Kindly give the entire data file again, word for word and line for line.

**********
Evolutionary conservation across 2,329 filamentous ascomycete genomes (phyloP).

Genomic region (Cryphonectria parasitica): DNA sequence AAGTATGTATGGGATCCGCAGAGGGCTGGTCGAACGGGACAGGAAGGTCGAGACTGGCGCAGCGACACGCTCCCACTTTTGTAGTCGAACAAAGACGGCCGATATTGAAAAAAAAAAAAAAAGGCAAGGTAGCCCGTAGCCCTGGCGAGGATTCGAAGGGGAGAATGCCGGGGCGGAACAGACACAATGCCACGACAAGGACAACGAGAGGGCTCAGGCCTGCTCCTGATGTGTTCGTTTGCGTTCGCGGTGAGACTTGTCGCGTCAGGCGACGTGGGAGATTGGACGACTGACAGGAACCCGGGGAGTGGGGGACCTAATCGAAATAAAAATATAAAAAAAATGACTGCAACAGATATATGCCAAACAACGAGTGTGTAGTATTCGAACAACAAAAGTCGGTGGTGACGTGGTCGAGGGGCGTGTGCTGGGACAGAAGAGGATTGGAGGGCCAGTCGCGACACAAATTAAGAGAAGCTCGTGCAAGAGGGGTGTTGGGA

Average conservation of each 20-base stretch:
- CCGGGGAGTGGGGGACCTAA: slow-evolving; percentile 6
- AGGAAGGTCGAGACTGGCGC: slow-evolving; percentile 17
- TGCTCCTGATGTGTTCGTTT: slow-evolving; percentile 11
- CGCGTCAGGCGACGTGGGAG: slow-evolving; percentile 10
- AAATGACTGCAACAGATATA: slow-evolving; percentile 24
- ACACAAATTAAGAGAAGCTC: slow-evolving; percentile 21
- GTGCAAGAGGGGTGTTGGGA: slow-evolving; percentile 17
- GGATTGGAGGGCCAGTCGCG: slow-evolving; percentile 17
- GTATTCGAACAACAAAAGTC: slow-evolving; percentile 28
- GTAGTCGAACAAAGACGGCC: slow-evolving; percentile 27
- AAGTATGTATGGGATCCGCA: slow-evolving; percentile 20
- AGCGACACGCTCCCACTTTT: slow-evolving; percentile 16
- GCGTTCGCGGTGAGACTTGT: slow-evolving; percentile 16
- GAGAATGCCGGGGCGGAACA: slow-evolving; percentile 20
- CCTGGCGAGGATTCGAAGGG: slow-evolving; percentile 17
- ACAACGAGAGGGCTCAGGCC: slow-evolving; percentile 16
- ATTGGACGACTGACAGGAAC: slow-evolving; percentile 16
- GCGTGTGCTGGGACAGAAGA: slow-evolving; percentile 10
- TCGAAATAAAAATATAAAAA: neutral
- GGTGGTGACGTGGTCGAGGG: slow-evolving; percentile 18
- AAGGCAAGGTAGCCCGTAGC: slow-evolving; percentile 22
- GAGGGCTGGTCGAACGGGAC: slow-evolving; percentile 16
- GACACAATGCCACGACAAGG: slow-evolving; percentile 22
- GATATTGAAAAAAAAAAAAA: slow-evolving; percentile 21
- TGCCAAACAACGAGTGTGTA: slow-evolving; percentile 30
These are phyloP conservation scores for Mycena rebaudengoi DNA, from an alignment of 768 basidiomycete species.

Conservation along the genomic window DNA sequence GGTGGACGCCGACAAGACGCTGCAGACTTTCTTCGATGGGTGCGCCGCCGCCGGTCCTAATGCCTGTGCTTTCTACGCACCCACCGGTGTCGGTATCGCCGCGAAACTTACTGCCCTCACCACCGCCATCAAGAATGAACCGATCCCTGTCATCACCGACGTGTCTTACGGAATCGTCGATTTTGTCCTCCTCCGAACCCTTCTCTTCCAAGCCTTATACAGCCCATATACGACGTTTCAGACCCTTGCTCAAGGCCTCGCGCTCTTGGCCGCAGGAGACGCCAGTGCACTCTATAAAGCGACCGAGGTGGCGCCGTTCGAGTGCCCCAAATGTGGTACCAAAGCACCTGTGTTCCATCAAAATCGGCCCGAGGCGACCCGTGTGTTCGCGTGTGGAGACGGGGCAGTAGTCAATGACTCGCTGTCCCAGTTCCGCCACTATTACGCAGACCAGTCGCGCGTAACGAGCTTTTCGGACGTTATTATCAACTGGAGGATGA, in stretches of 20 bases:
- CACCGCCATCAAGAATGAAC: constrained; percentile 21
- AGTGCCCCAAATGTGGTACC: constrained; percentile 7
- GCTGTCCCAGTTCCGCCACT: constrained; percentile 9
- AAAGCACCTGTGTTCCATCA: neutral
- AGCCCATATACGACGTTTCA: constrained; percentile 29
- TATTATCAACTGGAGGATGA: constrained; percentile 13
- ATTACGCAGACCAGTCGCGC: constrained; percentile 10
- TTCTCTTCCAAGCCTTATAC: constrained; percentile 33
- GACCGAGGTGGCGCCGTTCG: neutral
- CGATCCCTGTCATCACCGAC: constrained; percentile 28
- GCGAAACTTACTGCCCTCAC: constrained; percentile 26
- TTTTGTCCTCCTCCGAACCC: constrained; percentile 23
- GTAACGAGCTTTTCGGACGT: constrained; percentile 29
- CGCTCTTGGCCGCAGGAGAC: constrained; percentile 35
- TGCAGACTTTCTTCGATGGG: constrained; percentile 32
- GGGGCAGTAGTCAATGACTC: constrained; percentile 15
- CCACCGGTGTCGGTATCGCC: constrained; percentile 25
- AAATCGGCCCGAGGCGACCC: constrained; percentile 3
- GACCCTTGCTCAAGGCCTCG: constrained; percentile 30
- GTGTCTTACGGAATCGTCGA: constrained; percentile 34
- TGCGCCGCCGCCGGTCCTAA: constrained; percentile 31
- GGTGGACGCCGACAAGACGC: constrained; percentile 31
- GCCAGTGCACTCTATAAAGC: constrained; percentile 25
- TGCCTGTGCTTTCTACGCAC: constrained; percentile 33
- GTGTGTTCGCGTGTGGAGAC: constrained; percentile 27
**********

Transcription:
Evolutionary conservation across 2,329 filamentous ascomycete genomes (phyloP).

Genomic region (Cryphonectria parasitica): DNA sequence AAGTATGTATGGGATCCGCAGAGGGCTGGTCGAACGGGACAGGAAGGTCGAGACTGGCGCAGCGACACGCTCCCACTTTTGTAGTCGAACAAAGACGGCCGATATTGAAAAAAAAAAAAAAAGGCAAGGTAGCCCGTAGCCCTGGCGAGGATTCGAAGGGGAGAATGCCGGGGCGGAACAGACACAATGCCACGACAAGGACAACGAGAGGGCTCAGGCCTGCTCCTGATGTGTTCGTTTGCGTTCGCGGTGAGACTTGTCGCGTCAGGCGACGTGGGAGATTGGACGACTGACAGGAACCCGGGGAGTGGGGGACCTAATCGAAATAAAAATATAAAAAAAATGACTGCAACAGATATATGCCAAACAACGAGTGTGTAGTATTCGAACAACAAAAGTCGGTGGTGACGTGGTCGAGGGGCGTGTGCTGGGACAGAAGAGGATTGGAGGGCCAGTCGCGACACAAATTAAGAGAAGCTCGTGCAAGAGGGGTGTTGGGA

Average conservation of each 20-base stretch:
- CCGGGGAGTGGGGGACCTAA: slow-evolving; percentile 6
- AGGAAGGTCGAGACTGGCGC: slow-evolving; percentile 17
- TGCTCCTGATGTGTTCGTTT: slow-evolving; percentile 11
- CGCGTCAGGCGACGTGGGAG: slow-evolving; percentile 10
- AAATGACTGCAACAGATATA: slow-evolving; percentile 24
- ACACAAATTAAGAGAAGCTC: slow-evolving; percentile 21
- GTGCAAGAGGGGTGTTGGGA: slow-evolving; percentile 17
- GGATTGGAGGGCCAGTCGCG: slow-evolving; percentile 17
- GTATTCGAACAACAAAAGTC: slow-evolving; percentile 28
- GTAGTCGAACAAAGACGGCC: slow-evolving; percentile 27
- AAGTATGTATGGGATCCGCA: slow-evolving; percentile 20
- AGCGACACGCTCCCACTTTT: slow-evolving; percentile 16
- GCGTTCGCGGTGAGACTTGT: slow-evolving; percentile 16
- GAGAATGCCGGGGCGGAACA: slow-evolving; percentile 20
- CCTGGCGAGGATTCGAAGGG: slow-evolving; percentile 17
- ACAACGAGAGGGCTCAGGCC: slow-evolving; percentile 16
- ATTGGACGACTGACAGGAAC: slow-evolving; percentile 16
- GCGTGTGCTGGGACAGAAGA: slow-evolving; percentile 10
- TCGAAATAAAAATATAAAAA: neutral
- GGTGGTGACGTGGTCGAGGG: slow-evolving; percentile 18
- AAGGCAAGGTAGCCCGTAGC: slow-evolving; percentile 22
- GAGGGCTGGTCGAACGGGAC: slow-evolving; percentile 16
- GACACAATGCCACGACAAGG: slow-evolving; percentile 22
- GATATTGAAAAAAAAAAAAA: slow-evolving; percentile 21
- TGCCAAACAACGAGTGTGTA: slow-evolving; percentile 30
These are phyloP conservation scores for Mycena rebaudengoi DNA, from an alignment of 768 basidiomycete species.

Conservation along the genomic window DNA sequence GGTGGACGCCGACAAGACGCTGCAGACTTTCTTCGATGGGTGCGCCGCCGCCGGTCCTAATGCCTGTGCTTTCTACGCACCCACCGGTGTCGGTATCGCCGCGAAACTTACTGCCCTCACCACCGCCATCAAGAATGAACCGATCCCTGTCATCACCGACGTGTCTTACGGAATCGTCGATTTTGTCCTCCTCCGAACCCTTCTCTTCCAAGCCTTATACAGCCCATATACGACGTTTCAGACCCTTGCTCAAGGCCTCGCGCTCTTGGCCGCAGGAGACGCCAGTGCACTCTATAAAGCGACCGAGGTGGCGCCGTTCGAGTGCCCCAAATGTGGTACCAAAGCACCTGTGTTCCATCAAAATCGGCCCGAGGCGACCCGTGTGTTCGCGTGTGGAGACGGGGCAGTAGTCAATGACTCGCTGTCCCAGTTCCGCCACTATTACGCAGACCAGTCGCGCGTAACGAGCTTTTCGGACGTTATTATCAACTGGAGGATGA, in stretches of 20 bases:
- CACCGCCATCAAGAATGAAC: constrained; percentile 21
- AGTGCCCCAAATGTGGTACC: constrained; percentile 7
- GCTGTCCCAGTTCCGCCACT: constrained; percentile 9
- AAAGCACCTGTGTTCCATCA: neutral
- AGCCCATATACGACGTTTCA: constrained; percentile 29
- TATTATCAACTGGAGGATGA: constrained; percentile 13
- ATTACGCAGACCAGTCGCGC: constrained; percentile 10
- TTCTCTTCCAAGCCTTATAC: constrained; percentile 33
- GACCGAGGTGGCGCCGTTCG: neutral
- CGATCCCTGTCATCACCGAC: constrained; percentile 28
- GCGAAACTTACTGCCCTCAC: constrained; percentile 26
- TTTTGTCCTCCTCCGAACCC: constrained; percentile 23
- GTAACGAGCTTTTCGGACGT: constrained; percentile 29
- CGCTCTTGGCCGCAGGAGAC: constrained; percentile 35
- TGCAGACTTTCTTCGATGGG: constrained; percentile 32
- GGGGCAGTAGTCAATGACTC: constrained; percentile 15
- CCACCGGTGTCGGTATCGCC: constrained; percentile 25
- AAATCGGCCCGAGGCGACCC: constrained; percentile 3
- GACCCTTGCTCAAGGCCTCG: constrained; percentile 30
- GTGTCTTACGGAATCGTCGA: constrained; percentile 34
- TGCGCCGCCGCCGGTCCTAA: constrained; percentile 31
- GGTGGACGCCGACAAGACGC: constrained; percentile 31
- GCCAGTGCACTCTATAAAGC: constrained; percentile 25
- TGCCTGTGCTTTCTACGCAC: constrained; percentile 33
- GTGTGTTCGCGTGTGGAGAC: constrained; percentile 27